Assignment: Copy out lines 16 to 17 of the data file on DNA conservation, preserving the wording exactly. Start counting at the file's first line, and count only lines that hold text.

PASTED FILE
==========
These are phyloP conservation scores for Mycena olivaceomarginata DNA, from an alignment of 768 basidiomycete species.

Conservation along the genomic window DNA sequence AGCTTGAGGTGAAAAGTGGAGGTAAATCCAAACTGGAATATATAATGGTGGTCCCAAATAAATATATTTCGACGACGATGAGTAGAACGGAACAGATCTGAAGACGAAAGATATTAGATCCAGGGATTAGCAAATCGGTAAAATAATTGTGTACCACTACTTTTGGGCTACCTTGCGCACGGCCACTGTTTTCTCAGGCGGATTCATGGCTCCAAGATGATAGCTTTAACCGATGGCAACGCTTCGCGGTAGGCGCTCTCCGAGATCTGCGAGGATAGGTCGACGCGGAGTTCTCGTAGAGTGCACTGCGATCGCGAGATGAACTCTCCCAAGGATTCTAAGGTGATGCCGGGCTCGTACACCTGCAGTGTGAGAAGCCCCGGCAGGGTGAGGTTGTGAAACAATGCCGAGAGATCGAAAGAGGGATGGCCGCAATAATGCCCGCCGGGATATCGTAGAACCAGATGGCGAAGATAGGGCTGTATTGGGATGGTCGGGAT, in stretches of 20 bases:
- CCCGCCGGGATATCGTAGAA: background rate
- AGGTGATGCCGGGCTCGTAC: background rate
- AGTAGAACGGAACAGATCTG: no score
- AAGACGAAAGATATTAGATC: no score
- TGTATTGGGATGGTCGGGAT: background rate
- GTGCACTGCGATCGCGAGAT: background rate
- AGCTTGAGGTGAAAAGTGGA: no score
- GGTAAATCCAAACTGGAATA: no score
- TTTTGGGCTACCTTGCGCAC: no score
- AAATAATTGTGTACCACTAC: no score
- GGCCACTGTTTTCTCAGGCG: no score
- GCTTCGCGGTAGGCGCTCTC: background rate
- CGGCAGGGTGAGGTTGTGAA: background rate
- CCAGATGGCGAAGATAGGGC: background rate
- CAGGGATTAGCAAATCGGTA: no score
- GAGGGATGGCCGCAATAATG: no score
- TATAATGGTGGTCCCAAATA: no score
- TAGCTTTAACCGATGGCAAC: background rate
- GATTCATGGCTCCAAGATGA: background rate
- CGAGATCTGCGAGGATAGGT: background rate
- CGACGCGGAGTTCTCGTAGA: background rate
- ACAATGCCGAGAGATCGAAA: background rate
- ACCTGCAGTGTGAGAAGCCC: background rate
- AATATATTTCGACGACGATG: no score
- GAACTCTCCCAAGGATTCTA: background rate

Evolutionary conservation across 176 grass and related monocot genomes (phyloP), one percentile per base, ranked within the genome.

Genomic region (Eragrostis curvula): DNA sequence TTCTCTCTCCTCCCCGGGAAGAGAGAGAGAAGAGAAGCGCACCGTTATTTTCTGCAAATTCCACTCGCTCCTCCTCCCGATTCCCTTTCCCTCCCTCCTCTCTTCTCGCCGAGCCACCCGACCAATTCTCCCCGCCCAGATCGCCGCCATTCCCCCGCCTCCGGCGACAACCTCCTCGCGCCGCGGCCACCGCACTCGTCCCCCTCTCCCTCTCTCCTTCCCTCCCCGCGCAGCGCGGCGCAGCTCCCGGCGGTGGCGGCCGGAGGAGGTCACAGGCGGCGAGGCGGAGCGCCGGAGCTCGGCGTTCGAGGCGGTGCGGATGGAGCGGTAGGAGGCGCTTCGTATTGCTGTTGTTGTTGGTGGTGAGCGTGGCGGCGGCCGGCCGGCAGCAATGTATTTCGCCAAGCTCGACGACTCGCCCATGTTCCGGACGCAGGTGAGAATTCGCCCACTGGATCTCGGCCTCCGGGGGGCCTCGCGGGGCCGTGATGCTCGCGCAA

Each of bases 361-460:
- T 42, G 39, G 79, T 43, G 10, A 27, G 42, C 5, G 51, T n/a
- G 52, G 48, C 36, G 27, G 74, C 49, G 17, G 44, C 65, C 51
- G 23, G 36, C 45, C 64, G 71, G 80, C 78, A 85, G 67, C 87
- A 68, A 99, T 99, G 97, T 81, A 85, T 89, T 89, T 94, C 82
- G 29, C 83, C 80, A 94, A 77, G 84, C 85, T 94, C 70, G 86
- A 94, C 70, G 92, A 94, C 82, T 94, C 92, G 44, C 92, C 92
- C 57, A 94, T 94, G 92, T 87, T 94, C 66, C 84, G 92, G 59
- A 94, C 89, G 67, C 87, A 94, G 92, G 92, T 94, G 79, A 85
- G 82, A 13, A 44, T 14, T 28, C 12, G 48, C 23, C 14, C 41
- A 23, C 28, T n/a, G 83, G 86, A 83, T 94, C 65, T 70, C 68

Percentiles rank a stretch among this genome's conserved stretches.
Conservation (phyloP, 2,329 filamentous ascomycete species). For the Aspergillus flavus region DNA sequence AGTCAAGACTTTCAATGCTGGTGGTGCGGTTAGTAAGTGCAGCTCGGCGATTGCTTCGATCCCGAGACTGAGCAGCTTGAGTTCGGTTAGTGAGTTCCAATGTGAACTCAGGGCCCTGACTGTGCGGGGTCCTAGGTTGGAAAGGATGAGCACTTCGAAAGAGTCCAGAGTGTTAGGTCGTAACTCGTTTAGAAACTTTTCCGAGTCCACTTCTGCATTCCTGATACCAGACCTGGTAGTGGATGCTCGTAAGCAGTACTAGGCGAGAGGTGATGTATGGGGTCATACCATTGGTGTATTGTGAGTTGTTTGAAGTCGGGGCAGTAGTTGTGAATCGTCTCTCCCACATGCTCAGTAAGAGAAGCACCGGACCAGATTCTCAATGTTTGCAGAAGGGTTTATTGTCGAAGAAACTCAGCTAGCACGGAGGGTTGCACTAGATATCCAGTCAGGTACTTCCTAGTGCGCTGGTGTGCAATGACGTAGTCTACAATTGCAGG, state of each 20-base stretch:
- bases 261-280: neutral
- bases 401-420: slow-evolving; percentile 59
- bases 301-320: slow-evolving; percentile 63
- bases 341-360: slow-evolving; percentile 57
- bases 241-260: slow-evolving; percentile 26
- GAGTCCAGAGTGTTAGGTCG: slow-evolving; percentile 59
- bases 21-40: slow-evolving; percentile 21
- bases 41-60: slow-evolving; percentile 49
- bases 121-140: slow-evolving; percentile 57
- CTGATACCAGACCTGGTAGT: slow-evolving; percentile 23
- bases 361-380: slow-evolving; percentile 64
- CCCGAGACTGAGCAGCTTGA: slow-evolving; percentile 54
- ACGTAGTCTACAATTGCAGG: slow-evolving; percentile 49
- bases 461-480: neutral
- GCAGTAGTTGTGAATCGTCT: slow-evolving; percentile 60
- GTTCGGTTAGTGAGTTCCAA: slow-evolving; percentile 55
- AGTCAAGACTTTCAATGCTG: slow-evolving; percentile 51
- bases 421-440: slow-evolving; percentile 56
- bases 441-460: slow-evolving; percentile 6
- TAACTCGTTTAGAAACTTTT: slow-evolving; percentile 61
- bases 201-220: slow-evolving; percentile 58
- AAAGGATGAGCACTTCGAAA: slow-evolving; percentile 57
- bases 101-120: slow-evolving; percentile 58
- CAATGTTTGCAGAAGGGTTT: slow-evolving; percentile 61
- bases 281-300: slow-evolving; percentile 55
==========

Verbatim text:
- CCAGATGGCGAAGATAGGGC: background rate
- CAGGGATTAGCAAATCGGTA: no score